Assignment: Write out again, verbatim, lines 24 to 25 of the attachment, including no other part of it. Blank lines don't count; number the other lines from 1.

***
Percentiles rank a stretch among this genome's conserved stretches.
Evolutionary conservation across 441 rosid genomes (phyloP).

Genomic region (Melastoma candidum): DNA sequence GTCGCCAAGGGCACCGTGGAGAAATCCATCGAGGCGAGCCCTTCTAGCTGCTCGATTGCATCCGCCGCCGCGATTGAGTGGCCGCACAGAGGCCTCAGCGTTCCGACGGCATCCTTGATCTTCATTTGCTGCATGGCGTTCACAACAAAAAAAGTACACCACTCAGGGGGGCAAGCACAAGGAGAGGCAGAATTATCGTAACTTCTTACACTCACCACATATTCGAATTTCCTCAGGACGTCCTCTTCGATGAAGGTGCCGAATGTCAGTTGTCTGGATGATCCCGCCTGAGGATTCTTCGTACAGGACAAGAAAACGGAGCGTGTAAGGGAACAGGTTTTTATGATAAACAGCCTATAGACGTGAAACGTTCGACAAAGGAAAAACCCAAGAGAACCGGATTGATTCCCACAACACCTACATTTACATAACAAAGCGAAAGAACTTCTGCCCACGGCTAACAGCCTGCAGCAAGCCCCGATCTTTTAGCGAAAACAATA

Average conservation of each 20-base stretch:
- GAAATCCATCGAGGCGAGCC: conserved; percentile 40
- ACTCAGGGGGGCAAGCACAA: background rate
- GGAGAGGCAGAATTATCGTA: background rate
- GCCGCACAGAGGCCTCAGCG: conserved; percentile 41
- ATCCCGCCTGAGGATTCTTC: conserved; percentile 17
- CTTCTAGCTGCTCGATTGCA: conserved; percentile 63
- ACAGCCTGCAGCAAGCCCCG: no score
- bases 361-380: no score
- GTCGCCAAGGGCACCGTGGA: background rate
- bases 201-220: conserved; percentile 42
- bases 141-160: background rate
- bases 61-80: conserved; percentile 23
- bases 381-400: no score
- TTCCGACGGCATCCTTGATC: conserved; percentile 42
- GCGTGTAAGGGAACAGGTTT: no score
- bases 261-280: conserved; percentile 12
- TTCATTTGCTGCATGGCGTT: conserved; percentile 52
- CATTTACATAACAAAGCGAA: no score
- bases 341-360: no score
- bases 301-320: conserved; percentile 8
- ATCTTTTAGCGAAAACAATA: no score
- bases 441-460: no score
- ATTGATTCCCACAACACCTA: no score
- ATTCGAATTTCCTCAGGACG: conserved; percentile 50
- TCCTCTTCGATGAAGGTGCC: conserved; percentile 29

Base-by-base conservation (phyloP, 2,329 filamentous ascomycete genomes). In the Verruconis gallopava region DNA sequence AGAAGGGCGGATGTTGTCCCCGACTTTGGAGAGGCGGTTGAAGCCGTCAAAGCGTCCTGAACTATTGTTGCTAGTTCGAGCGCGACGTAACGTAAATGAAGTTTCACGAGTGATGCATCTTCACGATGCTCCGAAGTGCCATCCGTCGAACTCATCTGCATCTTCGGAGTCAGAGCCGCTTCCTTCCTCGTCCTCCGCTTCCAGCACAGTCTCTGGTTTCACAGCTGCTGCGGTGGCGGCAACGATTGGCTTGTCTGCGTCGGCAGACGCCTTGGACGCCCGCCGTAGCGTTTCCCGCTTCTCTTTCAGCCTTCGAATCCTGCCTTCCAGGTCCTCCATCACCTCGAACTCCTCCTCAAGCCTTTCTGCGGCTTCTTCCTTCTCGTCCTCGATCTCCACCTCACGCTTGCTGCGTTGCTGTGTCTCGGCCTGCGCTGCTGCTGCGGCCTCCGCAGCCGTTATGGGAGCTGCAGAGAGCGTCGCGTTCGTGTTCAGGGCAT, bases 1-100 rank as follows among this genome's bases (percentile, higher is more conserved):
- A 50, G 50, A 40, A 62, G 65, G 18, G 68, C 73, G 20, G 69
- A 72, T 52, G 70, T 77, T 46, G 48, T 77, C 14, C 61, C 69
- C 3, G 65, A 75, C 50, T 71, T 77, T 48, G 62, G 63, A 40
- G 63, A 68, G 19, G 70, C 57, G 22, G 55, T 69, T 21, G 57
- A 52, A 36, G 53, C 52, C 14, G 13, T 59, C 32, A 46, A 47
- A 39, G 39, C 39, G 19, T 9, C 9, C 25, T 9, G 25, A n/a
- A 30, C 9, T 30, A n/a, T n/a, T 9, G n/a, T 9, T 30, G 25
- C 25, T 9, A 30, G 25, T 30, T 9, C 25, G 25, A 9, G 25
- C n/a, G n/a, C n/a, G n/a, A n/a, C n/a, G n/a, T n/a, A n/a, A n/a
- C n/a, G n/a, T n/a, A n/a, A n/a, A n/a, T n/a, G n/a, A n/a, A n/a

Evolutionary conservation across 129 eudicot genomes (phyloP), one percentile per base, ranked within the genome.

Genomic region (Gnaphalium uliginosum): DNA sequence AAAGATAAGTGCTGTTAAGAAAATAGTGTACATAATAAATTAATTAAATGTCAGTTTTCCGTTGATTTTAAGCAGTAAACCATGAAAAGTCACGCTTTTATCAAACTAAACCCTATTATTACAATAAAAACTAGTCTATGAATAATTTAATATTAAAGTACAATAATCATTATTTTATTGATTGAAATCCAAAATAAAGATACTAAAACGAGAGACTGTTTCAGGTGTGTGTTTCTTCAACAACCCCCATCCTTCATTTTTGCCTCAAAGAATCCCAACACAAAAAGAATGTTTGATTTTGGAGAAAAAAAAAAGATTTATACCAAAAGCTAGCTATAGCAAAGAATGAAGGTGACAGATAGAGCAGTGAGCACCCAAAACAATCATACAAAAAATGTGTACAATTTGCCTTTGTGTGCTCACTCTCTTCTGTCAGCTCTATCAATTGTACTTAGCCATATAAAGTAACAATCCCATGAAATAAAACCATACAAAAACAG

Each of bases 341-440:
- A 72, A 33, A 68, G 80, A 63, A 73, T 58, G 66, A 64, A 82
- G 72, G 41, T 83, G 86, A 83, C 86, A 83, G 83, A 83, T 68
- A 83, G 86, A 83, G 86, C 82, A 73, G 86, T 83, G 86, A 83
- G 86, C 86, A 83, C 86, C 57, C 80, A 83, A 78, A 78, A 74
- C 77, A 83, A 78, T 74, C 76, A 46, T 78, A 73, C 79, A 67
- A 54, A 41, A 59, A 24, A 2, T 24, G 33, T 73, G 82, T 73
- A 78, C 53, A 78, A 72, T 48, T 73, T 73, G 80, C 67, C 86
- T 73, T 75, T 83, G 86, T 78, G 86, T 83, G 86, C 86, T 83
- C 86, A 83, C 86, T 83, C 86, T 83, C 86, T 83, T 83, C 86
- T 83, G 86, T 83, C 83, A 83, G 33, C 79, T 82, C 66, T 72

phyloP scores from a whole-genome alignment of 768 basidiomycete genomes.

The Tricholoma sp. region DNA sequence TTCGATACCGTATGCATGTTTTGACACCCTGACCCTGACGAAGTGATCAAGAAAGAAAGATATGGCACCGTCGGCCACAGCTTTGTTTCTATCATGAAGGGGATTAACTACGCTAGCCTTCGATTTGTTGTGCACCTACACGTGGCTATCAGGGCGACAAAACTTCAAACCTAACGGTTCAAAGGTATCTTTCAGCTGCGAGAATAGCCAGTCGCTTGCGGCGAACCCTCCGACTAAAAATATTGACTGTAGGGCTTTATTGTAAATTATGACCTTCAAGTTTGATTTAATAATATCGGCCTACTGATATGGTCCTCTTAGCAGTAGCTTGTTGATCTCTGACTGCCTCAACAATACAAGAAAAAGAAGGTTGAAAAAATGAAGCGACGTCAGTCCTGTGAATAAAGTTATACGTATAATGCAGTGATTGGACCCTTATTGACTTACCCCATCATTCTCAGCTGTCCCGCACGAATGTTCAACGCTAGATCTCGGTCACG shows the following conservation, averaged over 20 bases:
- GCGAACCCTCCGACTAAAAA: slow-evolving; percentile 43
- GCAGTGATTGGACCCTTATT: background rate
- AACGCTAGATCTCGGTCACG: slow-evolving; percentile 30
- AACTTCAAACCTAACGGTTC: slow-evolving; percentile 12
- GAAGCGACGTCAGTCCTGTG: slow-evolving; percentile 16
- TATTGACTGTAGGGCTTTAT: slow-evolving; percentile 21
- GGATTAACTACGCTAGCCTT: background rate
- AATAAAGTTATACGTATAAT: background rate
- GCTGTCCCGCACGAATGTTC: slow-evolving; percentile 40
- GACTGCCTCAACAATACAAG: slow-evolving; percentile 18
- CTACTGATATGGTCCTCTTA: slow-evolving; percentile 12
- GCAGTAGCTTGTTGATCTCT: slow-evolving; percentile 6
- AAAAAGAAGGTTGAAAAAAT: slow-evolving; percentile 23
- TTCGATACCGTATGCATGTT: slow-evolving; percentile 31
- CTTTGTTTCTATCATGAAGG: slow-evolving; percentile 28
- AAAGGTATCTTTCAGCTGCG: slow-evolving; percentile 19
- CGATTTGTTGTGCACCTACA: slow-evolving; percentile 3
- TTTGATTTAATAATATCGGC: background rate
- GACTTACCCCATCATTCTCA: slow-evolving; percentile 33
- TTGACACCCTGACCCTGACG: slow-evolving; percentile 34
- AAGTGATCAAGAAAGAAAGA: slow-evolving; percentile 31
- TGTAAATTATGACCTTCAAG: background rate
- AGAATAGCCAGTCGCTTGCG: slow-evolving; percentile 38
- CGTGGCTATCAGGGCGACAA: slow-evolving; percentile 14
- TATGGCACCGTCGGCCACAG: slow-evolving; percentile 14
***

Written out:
- bases 301-320: conserved; percentile 8
- ATCTTTTAGCGAAAACAATA: no score